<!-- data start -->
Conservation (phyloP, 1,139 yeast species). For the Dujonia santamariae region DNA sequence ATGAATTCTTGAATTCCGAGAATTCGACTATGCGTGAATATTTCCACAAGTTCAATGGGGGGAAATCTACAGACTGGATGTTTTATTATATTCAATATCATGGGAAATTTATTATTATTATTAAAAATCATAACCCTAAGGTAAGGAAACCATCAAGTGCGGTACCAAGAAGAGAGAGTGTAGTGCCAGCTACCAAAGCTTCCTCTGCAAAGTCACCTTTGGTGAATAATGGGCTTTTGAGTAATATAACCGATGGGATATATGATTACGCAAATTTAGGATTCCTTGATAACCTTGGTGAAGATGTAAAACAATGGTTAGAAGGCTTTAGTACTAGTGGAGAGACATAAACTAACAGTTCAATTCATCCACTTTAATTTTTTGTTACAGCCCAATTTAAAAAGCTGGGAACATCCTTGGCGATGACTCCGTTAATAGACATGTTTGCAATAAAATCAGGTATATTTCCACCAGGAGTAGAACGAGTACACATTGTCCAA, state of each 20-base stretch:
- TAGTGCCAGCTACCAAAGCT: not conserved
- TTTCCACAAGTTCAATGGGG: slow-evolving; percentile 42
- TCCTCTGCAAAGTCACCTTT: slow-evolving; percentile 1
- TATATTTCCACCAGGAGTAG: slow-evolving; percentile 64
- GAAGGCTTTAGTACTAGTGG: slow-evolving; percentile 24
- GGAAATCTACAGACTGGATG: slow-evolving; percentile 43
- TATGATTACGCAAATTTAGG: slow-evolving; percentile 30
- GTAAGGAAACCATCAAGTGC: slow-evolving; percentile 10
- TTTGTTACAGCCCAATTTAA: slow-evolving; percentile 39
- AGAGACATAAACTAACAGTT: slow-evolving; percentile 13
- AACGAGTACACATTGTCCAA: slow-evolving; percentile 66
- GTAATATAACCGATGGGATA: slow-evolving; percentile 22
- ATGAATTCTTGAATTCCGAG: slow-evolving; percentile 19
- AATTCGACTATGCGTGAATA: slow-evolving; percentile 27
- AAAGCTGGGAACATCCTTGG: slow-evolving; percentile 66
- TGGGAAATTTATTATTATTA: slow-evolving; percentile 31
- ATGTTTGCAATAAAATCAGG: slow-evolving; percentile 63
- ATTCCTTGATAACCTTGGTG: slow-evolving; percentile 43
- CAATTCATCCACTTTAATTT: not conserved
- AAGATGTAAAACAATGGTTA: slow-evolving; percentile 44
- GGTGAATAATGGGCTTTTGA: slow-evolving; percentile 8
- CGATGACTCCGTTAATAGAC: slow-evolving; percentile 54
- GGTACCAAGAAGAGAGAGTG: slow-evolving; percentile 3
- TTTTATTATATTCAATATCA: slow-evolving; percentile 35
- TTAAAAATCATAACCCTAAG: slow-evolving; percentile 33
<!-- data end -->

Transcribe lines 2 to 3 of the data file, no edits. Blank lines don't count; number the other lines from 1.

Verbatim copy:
- TAGTGCCAGCTACCAAAGCT: not conserved
- TTTCCACAAGTTCAATGGGG: slow-evolving; percentile 42